Who is the Doorkeeper?
Fourth Sunday of Easter. Fr Edmund Hill preaches on the parable of the sheepfold.
The Rabbi of Kotzk surprised some learned men who were visiting him. He asked them:
Where is the dwelling of God?
They laughed at him:
What a thing to ask! Is not the whole world full of his glory?
Then he answered his own question:
God dwells wherever man lets him in.
The Rabbi’s piece of wisdom I lifted from The Blue Guide to the Here and Hereafter, assembled by Lionel Blue and Jonathan Magonet, who lifted it from Martin Buber. It has given me answer to my own question with today’s Gospel, the double parable of the sheepfold.
Jesus tells us who the shepherd is: himself. He tells us who the door of the sheepfold stands for: himself. But he doesn’t tell us who the doorkeeper is. The Kotzke Rabbi gives me one answer here: it’s you and me, any one of the sheep inside or outside the sheepfold.
We are told, after all, that his sheep know the shepherd’s voice and follow him. Presumably the doorkeeper too knows his voice when he stands at the door and knocks. So it makes sense to say that the doorkeeper is one of the sheep, one of us.
So do we let the good Shepherd in, when he comes and knocks on our doors? There are others knocking too, thieves and robbers, and possibly hirelings, the allurements of fashion, the promptings of ambition, the pointers to the easy way out.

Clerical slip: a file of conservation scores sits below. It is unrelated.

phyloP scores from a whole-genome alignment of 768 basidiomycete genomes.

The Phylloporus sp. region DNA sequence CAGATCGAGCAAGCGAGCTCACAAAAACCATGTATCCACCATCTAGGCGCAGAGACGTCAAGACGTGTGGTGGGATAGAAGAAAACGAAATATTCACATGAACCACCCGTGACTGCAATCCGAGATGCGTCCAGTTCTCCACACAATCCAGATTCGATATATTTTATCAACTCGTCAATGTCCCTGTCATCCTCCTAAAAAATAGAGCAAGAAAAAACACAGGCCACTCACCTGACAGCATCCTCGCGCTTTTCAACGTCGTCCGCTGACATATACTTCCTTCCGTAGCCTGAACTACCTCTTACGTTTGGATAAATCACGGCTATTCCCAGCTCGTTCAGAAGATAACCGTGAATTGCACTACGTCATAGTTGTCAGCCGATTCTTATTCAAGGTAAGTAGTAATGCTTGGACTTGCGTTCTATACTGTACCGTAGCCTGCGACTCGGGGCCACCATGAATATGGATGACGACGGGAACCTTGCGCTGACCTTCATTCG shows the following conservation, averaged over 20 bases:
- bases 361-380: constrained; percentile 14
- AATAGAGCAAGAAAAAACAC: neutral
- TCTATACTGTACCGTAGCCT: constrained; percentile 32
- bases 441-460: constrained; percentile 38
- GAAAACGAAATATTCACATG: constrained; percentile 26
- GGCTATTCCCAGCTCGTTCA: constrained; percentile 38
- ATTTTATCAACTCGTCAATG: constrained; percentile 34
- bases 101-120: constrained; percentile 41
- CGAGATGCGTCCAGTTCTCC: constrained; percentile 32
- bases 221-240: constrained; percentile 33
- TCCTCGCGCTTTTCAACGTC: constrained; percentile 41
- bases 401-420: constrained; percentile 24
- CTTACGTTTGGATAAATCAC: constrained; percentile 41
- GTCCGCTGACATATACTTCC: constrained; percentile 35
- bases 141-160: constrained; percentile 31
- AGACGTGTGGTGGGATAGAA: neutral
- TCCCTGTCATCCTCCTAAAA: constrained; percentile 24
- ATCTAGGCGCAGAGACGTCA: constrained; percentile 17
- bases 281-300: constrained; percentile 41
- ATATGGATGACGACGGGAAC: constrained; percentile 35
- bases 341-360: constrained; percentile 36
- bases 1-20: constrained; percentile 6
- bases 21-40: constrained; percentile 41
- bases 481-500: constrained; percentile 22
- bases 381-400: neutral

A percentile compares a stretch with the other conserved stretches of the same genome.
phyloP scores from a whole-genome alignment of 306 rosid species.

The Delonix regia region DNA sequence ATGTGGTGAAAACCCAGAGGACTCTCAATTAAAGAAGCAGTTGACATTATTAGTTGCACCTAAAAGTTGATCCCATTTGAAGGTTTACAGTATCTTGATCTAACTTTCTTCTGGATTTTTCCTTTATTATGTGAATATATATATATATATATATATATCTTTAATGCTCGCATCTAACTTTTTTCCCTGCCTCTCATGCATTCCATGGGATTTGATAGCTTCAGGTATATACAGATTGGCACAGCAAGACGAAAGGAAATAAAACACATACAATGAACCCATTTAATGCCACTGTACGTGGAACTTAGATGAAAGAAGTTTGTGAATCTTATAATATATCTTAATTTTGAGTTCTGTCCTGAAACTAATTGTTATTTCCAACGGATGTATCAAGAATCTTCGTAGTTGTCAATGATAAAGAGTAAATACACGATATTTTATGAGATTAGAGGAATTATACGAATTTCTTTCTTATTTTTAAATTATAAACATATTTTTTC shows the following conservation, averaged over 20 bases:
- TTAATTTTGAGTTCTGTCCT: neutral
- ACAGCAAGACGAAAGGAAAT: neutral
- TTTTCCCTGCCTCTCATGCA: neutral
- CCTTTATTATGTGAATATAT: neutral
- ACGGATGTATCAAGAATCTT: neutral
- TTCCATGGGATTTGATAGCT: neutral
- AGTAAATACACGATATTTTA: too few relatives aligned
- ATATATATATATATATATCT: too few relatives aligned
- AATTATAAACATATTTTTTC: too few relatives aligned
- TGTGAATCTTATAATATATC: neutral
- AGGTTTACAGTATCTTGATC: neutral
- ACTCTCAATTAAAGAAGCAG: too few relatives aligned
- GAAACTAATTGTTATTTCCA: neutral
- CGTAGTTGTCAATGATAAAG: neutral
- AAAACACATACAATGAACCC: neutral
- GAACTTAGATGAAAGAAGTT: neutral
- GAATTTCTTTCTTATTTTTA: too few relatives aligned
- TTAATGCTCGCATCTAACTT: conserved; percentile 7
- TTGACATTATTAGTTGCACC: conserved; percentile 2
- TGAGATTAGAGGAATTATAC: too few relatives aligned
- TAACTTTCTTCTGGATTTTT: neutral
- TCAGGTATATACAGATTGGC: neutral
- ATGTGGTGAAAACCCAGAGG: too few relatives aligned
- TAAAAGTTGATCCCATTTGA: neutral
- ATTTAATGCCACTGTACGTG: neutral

These we have too often, perhaps, let in through the door, in case they should take the roofs off our houses and climb in over the walls. Will the good Shepherd find them still in possession when at last we open the door to him? Not if we let him in through himself, who is the door of the sheepfold.
In what form can he be the door of the sheepfold? In the form of Christ crucified, spreading his arms wide, like an open door. So we have to let Christ in to our inner selves through the door of faith in Christ, and him crucified.
And when any one of us lets him in to ourselves individually, we also do something towards letting him in to all the other sheep, because our faith in Christ and him crucified, if it works through love, can be very catching.
Then indeed he can lead us all in and lead us all out together, that we may have life, and have it more abundantly; have life here and now in the risen Christ, here and now in his body; have it more abundantly in the resurrection of the dead, when he comes again in glory.
Readings:Acts 2:24,36-41 | 1 Pet 2:20-25 | John 10:1-10